Aside from the TR7’s radical look, Triumph engineers actually came up with a pretty solid idea. They were aiming for a modern, affordable sports car to replace the TR6 that would appeal to the U.S. market. Their new package featured many of the right elements: relative simplicity, a front engine in a sturdy monocoque, a roomy cockpit, rear-wheel drive, a solid rear axle and proven corporate components.

Despite these advantages, designers launching a sporty new model for American roads in the early 1970s were shooting at a moving target. Stylists were forced to comply with ever-changing federal standards, including 5-mph bumpers, ride height requirements and engine emission controls. Even worse, because Triumph’s designers were afraid the Feds were going to enact legislation banning convertibles, they initially offered only a fixed head coupe. This drew howls from the open-air crowd, not to mention Triumph’s U.S. dealer network.

To make matters worse, the TR7 had fewer cylinders than the model it replaced. One tester lamented, “It has virtually nothing in common with its immediate predecessor. Gone are the smooth but punchy six-cylinder engine, the overdrive, and the independent rear suspension.” Even with all those challenges, the car might have still had a fighting chance.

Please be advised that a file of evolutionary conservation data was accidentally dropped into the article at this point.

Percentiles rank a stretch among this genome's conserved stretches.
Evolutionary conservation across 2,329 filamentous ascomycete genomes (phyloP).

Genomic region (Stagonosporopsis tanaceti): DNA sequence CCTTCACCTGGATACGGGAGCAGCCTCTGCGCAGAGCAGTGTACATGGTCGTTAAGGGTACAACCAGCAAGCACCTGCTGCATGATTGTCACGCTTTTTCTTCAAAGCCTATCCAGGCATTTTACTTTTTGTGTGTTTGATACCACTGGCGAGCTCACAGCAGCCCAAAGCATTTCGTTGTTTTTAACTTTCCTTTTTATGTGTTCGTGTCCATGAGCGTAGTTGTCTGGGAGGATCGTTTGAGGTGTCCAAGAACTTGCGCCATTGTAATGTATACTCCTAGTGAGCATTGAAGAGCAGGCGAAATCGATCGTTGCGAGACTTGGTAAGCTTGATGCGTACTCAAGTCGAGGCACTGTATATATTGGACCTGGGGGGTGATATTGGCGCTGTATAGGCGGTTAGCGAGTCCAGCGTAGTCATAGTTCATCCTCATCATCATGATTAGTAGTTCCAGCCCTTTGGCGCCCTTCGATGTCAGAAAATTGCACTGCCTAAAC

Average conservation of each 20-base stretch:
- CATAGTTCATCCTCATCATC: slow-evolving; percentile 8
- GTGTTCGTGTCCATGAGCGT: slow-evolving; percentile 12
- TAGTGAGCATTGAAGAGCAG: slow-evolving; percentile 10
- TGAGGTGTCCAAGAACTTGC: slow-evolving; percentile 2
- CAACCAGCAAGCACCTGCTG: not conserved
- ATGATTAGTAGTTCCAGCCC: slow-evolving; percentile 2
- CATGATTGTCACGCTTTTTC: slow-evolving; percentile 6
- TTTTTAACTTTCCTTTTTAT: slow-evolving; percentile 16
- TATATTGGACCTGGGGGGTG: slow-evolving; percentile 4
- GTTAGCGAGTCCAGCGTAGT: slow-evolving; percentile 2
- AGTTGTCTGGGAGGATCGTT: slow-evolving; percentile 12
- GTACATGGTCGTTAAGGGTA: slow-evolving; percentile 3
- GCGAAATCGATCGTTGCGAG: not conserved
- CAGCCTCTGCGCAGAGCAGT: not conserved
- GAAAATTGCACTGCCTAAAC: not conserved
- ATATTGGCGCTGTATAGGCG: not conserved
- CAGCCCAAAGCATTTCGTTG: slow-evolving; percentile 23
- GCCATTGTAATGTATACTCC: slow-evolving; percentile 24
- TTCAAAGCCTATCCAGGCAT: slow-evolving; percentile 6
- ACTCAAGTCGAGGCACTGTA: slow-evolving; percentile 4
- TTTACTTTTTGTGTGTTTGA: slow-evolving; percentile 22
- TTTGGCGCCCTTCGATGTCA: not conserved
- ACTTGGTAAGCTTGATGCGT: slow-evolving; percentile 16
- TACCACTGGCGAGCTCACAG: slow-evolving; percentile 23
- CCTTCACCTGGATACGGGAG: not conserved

But unfortunately for British Leyland, they launched the TR7 into a perfect storm of financial woes, labor crises and management shuffles.

In 1975, the British government rescued the tottering giant from a financial bog when it purchased the majority of the BL shares, effectively putting the company on life support. Despite the infusion of cash, BL still faced major problems with its workforce. When the first TR7 (code named Bullet) rolled out of the Speke plant in Liverpool in late 1974, constant and bitter labor strife—strikes, shut down lines and even sabotage—ruled the scene.

The result? Cars that were called some of the shoddiest the U.S. and Britain had ever seen. Serious quality issues soon started bedeviling owners. Most notable were the head gasket problems, which caused engine overheating and often escalated into claims for replacement engines. Add in the electrical quirks, poor fit and finish, and loose parts (in one case, a rear axle fell off), and the car’s reputation dropped like a wedge-shaped stone.

In a survey of owners of 1975-`78 TR7s, Road & Track reported that 43 percent of respondents—more than double the usual response—said that their cars had been out of service awaiting parts. Forty percent of owners said that poor overall quality was the worst feature of their TR7s, and nearly a third rated dealer service as poor. In this survey, the TR7 had the dubious distinction of generating the least brand loyalty of any of the cars R&T had surveyed to date. Thirty-five percent of owners declared they would not buy another TR7—twice the average percentage.